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ROBOT’2015 main goal is to continue the precedent efforts in showing the robotic research and development of new applications in the Iberian Peninsula. Although focused on the works developed at Iberia the conference is open for good quality submissions from any country in the world. As in previous editions we plan to publish the conference proceedings with Springer – Advances in Intelligent Systems and Computing Series, indexed by Thomson ISI Web of Knowledge andSCOPUS. Extended versions of the conference best papers will also be published in Special Issues from several top Journals.

Robot’2015 is organized by:

  • SPR – Sociedade Portuguesa de Robótica
  • SEIDROB – Sociedad Española para la Investigación y Desarrollo en Robótica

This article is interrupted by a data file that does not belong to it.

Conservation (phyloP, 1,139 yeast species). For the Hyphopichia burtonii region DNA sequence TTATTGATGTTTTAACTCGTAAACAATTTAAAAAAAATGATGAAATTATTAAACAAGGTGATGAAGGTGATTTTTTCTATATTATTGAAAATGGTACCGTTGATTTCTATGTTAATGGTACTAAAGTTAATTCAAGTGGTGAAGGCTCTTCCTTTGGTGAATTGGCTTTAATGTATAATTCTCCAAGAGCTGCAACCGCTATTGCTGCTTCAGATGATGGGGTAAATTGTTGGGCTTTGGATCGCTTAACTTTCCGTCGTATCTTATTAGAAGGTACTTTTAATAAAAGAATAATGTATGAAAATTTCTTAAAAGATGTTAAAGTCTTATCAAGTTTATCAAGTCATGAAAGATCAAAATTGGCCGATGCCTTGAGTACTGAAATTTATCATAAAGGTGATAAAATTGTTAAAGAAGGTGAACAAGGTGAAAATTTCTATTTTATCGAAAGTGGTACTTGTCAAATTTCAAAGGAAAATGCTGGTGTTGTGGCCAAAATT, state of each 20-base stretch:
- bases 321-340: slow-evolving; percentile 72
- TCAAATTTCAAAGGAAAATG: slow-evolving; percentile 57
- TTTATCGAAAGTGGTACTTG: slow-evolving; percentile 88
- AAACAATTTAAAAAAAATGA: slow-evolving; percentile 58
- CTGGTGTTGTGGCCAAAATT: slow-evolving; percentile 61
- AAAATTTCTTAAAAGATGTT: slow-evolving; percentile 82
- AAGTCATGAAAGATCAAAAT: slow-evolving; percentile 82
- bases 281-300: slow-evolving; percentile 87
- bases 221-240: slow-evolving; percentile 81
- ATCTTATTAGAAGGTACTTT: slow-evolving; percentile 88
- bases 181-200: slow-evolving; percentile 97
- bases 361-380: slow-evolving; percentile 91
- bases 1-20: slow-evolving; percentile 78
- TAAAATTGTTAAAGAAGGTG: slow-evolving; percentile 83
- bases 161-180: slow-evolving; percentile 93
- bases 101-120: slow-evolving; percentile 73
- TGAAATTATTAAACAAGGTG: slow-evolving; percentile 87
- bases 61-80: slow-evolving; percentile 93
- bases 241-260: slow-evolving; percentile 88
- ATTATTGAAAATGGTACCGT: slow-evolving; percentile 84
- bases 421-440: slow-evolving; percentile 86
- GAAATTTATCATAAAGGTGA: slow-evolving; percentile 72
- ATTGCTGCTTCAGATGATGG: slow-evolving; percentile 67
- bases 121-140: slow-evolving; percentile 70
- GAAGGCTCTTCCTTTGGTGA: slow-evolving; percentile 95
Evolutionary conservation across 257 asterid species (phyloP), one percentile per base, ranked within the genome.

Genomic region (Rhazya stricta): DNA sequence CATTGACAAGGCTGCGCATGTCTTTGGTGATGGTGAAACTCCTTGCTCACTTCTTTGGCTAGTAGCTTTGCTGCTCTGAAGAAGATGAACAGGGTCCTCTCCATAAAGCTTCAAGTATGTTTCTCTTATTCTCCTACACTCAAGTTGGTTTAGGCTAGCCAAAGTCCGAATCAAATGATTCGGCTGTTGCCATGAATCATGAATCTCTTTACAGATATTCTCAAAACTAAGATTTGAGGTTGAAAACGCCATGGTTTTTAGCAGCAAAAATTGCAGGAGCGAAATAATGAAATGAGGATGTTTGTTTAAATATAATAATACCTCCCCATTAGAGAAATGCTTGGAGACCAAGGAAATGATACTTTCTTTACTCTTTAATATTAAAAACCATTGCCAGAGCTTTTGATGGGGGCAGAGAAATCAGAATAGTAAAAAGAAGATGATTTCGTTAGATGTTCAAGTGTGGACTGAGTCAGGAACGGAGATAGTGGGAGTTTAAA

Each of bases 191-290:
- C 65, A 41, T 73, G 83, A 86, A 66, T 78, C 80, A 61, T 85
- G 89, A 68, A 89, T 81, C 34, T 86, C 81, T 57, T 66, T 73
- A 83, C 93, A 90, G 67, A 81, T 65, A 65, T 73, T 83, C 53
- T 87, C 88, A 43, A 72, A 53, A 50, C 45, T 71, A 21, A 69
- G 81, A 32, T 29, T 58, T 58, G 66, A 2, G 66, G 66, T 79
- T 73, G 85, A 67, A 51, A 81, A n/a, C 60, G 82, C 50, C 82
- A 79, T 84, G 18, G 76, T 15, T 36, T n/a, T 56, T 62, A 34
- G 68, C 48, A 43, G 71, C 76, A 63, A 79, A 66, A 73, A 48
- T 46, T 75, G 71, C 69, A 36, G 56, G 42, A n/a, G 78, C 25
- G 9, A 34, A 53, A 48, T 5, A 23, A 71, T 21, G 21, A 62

• GTROB – Grupo de Robótica de CEA

The event is co-located with RoCKIn Competition 2015.

sponsors

Robot’2015 will also have a Tech Transfer and Innovation Session. This session will be focused in the connection between academia and industry for knowledge transfer. The objective is to look for successful projects about startup companies, collaborative projects academia-industry, patent licensing or technical assistance to the industry that means a real translation of the research results to innovative products or services in the field of robotics. The international tech knowledge projects where are involved Portuguese and Spanish entities, like the European Frame Program, CYTED, INTERREG, MED, EUREKAS, IBEROEKA and others, are especially welcome. You are welcome to send a short paper about your knowledge transfer history for participate in this session. The session will be complemented with the participation of a Spanish techno park and a Portuguese techno park in order to detail the services provide by these entities and an expert in the scope of Portuguese-Spanish collaborative innovation projects.